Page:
"When people listen to my music they'll get a sense of who I am, because I'm being honest."
"To the Jehovah's Witness, politics aren't a part of your life," offers Kelsey Lu. The 27-year-old songwriter/cellist, born Kelsey McJunkins, grew up as a Jehovah's Witness and sees an "irony" in the fact that, having left the faith and politically come-of-age, her folks were proven right. "I'd ask my parents why we weren't politically involved, and the answer is that it's corrupt. There's almost nothing I agree with from my former life anymore, except for that one thing, which is now clear to everyone: the political process is completely corrupt."
Growing up in North Carolina, McJunkins' family was strictly religious, but music was the household's "heartbeat". Her mother was a music teacher, her father a painter; their house filled with records, a piano, percussion instruments. McJunkins began playing violin as a six-year-old, before soon moving onto piano and finally cello. "Classical music was central to my life," she says. At 16, she started feeling doubts about the faith she'd been indoctrinated into — beginning, benignly, when a friend made a joke about the religion's 'Paradise' being an unlikely fantasy —and, when she enrolled at art school, McJunkins turned her back on her faith. Her family dissociated themselves from her and, in turn, she turned to music.
"I needed to work on myself, and my sound. Figure out who I was, and what I sounded like."
"Having left behind everything that I knew, I was feeling new things I had never felt before," McJunkins recounts. "I was starting this whole new life, so classical music was no longer cutting it. I needed to express my emotions, and the way I'd always done that was through playing. So, I started to experiment with playing different types of music."
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McJunkins dropped out of school to spend a stint — "on and off for a couple of years" — playing with hip-hop outfit Nappy Roots. Eventually, she moved to New York and embarked on making music, for the first time, solo. "I needed to work on myself, and my sound. Figure out who I was, and what I sounded like," McJunkins says.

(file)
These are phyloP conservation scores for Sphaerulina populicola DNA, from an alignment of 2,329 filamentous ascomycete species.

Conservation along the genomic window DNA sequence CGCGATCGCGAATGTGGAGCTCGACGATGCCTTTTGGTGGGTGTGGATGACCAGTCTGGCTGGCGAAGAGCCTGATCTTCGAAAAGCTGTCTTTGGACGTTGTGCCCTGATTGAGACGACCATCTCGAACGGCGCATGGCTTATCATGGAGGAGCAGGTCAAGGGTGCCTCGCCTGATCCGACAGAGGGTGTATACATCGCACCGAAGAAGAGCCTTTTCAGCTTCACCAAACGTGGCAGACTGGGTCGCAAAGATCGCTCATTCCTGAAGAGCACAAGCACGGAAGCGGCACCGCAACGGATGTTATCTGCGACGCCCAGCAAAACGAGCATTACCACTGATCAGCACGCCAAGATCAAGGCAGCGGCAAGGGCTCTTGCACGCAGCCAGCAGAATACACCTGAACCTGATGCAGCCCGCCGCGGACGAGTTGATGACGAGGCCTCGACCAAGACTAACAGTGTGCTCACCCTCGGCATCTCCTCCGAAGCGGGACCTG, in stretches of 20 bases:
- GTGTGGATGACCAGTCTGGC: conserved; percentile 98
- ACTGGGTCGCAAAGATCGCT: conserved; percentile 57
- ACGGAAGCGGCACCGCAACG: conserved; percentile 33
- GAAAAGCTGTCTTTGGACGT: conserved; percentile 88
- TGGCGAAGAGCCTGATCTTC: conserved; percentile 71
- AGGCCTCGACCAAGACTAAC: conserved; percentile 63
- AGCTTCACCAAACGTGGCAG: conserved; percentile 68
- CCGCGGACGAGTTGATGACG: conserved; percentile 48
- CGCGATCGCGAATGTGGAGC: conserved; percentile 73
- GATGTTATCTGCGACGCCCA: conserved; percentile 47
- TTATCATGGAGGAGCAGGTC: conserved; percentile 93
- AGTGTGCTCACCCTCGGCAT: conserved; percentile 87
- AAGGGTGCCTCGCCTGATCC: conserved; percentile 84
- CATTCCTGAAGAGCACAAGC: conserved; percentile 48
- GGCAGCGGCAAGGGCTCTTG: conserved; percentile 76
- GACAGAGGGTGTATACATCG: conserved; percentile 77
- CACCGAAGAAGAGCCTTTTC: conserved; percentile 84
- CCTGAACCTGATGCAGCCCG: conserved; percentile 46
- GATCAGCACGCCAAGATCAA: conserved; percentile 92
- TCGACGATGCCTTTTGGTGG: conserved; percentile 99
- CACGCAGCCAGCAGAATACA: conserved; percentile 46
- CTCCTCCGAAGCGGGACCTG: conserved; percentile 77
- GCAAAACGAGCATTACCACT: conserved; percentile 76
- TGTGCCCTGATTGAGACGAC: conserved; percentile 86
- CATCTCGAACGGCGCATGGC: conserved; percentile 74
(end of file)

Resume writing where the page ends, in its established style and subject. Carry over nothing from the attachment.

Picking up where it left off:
After a series of experiments — playing found objects and making field recordings on her phone 0 she got a loop pedal and, like Arthur Russell before her, built compositions out of layered cello compositions. The first time she played a show like that, she had an epiphany. "I felt like something else, some sort of otherworldliness took over me, my body," McJunkins recounts. "At the end, I remember just wanting to go back out and do it all over again."
While playing on albums by Blood Orange and Wet, McJunkins worked on her own songs. Her debut EP, 2016's Church, takes its name from where it was recorded: in a Brooklyn church, with Chairlift's Patrick Wimberly producing. Its songs are stark, raw, atmospheric; bowed drones and pizzicato plucking dancing around McJunkins' gorgeous voice. It's an introductory EP that, the songwriter thinks, serves as an introduction to her. "When people listen to my music they'll get a sense of who I am," she says, "because I'm being honest. As honest as I can."